Sometimes Random Questions are my favorite posts. Quick and easy. Here’s another batch of questions that I think are important for readers to see, but not long enough to warrant a full blog post.
I have written a novel, but feel the best comparisons are narrative nonfiction. Is using narrative nonfiction to compare with a novel acceptable in a pitch, or is this a bad idea?
I think it’s fine. Comparing your book to another often means that you feel the same audience might be interested in your book.
I am working on a nonfiction humor book and when I looked around the web a few years ago I noticed everyone wanted a book proposal. Now that I renewed my interest in my book idea I noticed most agents are asking for queries. I thought queries were for fiction and proposals for nonfiction. Is it standard that agents are only accepting queries for nonfiction? Should I write a proposal and have it ready in case I get a response on my query?
Sadly there are no easy outs in publishing, for fiction or nonfiction. Queries are standard for any submission you want to make to an agent. It’s a way for us to evaluate if the book is even right for us before you send material. Should you have the proposal done? Yes, before you even think of the query. If you get a request, the proposal should be ready to send that night.
If your book is a memoir (creative nonfiction or narrative nonfiction), written in the style of a novel, do you submit a fiction proposal or a nonfiction proposal package?
Is it just me or does it feel like I answer this question monthly. Just an fyi, the answer is on the FAQ of our web site. But to answer again, narrative nonfiction, creative nonfiction, memoir, whatever it is you want to call the book should be submitted as if it were a fiction proposal.
I am completely baffled on the correct system to employ to estimate word count on a completed manuscript.
I think this question is probably one of the most frequently asked questions I receive. Let’s do it this way. Just follow your word processing program’s word count. If you think that makes the count too high or too low, then count roughly 250 words per page. Honestly, when we get the manuscript we can tell whether it’s too long or too short just from holding the pages. Word count isn’t an exact science, especially since it’s about how the words translate to the published book. It’s rough. Just do what you’re comfortable with; as long as you’re reasonably within a range, you should be fine.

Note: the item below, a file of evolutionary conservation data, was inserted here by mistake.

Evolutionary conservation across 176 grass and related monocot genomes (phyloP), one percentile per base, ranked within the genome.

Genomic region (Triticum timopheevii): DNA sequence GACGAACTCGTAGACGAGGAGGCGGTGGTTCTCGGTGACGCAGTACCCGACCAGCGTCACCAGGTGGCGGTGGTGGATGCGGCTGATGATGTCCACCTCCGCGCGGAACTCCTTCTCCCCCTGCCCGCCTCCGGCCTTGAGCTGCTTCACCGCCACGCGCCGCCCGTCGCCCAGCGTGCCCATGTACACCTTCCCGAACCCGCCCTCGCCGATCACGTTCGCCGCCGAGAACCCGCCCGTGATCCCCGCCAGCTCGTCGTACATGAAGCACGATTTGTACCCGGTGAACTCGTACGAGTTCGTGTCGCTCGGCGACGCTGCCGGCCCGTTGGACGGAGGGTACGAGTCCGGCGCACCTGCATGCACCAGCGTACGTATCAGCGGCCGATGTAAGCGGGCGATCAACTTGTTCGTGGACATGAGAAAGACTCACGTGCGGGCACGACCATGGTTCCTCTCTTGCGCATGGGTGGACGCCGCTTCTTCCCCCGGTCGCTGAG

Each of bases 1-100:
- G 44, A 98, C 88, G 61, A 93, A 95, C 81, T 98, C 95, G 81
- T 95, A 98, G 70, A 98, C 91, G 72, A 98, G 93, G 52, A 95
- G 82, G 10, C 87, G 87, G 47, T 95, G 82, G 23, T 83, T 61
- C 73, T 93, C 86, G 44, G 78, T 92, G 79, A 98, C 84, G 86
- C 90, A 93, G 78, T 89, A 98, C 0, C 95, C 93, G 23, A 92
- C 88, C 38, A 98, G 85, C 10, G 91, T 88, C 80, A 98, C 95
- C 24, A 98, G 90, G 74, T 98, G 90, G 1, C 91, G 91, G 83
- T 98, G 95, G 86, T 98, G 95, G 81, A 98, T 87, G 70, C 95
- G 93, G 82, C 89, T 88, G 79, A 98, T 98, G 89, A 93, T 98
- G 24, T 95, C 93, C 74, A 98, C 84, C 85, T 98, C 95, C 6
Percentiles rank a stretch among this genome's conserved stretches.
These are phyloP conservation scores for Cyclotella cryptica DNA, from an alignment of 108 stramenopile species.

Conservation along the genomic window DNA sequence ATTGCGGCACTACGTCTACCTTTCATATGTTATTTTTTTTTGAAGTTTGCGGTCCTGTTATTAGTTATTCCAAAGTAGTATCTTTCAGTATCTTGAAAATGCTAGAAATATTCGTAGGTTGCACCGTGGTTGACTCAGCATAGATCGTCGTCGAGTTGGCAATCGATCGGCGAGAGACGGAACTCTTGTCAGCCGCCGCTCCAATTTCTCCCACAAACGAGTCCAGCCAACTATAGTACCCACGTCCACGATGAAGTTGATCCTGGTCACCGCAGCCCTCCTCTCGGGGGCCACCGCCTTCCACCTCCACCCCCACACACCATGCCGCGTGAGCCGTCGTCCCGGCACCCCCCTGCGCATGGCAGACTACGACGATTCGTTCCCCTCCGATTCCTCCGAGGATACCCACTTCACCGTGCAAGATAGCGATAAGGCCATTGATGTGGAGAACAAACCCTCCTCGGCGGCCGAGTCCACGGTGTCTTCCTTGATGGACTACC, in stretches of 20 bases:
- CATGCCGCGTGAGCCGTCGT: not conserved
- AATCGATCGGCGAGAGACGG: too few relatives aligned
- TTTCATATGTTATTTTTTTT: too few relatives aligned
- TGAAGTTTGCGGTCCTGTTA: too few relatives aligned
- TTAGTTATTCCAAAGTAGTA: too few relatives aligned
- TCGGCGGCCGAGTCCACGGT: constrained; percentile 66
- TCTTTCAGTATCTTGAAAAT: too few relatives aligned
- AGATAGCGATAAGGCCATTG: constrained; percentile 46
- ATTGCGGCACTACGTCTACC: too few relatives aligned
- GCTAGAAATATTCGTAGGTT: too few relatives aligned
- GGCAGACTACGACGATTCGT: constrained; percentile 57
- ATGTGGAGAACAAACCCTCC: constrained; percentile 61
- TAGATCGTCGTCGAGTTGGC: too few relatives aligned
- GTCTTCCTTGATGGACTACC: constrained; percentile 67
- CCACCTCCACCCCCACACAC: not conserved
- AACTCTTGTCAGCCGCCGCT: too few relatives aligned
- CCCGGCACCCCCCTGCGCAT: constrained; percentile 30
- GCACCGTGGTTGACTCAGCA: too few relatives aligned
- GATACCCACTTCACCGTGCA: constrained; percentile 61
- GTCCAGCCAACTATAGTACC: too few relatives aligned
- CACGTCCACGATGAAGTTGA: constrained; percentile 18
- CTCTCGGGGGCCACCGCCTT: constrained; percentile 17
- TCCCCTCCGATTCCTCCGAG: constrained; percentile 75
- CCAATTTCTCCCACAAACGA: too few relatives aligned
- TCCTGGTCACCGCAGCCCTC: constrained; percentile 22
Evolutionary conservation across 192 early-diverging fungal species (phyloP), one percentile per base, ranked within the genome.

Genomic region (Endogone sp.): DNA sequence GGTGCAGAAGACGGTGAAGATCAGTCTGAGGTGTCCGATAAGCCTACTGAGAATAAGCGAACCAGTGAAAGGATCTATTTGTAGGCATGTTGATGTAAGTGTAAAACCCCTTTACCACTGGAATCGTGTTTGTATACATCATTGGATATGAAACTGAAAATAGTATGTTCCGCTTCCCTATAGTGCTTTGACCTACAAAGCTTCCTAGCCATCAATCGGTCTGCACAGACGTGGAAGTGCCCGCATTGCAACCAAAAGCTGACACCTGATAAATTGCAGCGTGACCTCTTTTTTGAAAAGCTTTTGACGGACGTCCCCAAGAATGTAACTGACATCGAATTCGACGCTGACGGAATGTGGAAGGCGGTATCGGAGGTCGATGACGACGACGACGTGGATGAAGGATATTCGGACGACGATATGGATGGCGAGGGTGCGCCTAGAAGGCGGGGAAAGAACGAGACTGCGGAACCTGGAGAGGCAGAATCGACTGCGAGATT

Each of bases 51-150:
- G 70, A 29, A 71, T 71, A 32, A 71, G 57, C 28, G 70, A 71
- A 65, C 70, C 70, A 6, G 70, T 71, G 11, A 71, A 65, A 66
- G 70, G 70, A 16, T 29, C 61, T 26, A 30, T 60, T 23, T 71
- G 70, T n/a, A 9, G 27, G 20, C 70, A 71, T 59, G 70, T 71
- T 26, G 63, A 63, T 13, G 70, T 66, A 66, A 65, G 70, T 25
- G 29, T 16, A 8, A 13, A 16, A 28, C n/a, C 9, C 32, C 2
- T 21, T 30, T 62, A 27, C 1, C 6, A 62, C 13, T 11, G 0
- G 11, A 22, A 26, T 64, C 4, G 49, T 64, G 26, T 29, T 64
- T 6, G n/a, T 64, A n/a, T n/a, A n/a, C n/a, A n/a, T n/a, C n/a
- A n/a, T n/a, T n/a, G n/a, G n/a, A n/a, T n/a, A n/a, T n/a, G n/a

Would there be any benefit to starting a blog and posting short stories on a regular basis to try and generate a “reader base,” or am I better served to spend that time working on another book and querying agents?
I’m not convinced that blogs are necessarily the best way to build a writing career. I know they are suggested and I do think that getting out and participating in a blog, on occasion, once you’re published, can help with publicity. That being said, I think it’s rare that the unpublished author gets picked up for a book deal because of a blog. If you really want to write short stories and publish them on a blog, go ahead. Otherwise, work to get your shorts published in literary magazines and spend your time on your next book. If a novel is what you want to write then you should be writing novels.
I have a quick question after reading your post on word count. I am not sure my manuscript is long enough. Several people at Absolute Write told me 56K is fine for my YA urban fantasy. I thought I should ask an agent whose advice I can count on. Do you think that is too short?
I think that you’re a little short, probably not dangerously short though. The problem is that you’re writing YA Urban Fantasy, which tends to be a tad longer. If it’s easy for you to bring it up closer to 70k words, I would try to do that. If it’s a stretch then you should be okay submitting as is.